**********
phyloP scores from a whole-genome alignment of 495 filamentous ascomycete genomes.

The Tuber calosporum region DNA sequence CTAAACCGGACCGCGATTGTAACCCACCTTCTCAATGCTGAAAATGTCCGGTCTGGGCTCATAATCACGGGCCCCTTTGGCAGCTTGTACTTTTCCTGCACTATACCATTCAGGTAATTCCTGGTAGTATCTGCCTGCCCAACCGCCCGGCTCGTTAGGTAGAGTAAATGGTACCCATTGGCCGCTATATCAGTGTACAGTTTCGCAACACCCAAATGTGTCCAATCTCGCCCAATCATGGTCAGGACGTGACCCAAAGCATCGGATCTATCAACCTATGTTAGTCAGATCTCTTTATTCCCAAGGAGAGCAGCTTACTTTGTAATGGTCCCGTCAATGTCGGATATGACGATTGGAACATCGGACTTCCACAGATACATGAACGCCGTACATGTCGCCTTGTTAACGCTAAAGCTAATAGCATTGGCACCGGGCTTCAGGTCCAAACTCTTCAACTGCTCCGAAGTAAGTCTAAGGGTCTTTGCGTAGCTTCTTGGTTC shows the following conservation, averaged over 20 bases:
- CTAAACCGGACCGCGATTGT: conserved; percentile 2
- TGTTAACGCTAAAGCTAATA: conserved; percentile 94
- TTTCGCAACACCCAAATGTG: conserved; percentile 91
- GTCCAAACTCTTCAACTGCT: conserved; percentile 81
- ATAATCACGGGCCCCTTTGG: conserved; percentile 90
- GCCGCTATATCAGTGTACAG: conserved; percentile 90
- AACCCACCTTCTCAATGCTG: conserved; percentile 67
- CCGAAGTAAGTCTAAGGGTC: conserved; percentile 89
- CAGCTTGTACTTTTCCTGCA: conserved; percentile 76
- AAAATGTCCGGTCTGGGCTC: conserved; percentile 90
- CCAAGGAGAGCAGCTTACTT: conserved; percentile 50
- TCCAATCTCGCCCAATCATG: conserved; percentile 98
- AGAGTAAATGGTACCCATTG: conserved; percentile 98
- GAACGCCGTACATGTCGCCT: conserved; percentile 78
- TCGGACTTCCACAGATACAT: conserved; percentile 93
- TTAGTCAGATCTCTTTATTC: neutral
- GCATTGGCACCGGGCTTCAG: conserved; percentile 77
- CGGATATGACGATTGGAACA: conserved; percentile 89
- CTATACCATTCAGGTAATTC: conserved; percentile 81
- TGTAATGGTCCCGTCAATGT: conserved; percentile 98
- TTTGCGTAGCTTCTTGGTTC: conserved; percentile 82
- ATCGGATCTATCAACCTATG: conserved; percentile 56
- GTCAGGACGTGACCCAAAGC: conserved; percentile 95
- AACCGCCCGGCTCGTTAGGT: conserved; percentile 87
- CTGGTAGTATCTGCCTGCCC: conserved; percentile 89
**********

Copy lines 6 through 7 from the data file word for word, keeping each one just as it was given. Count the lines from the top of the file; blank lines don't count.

- GTCCAAACTCTTCAACTGCT: conserved; percentile 81
- ATAATCACGGGCCCCTTTGG: conserved; percentile 90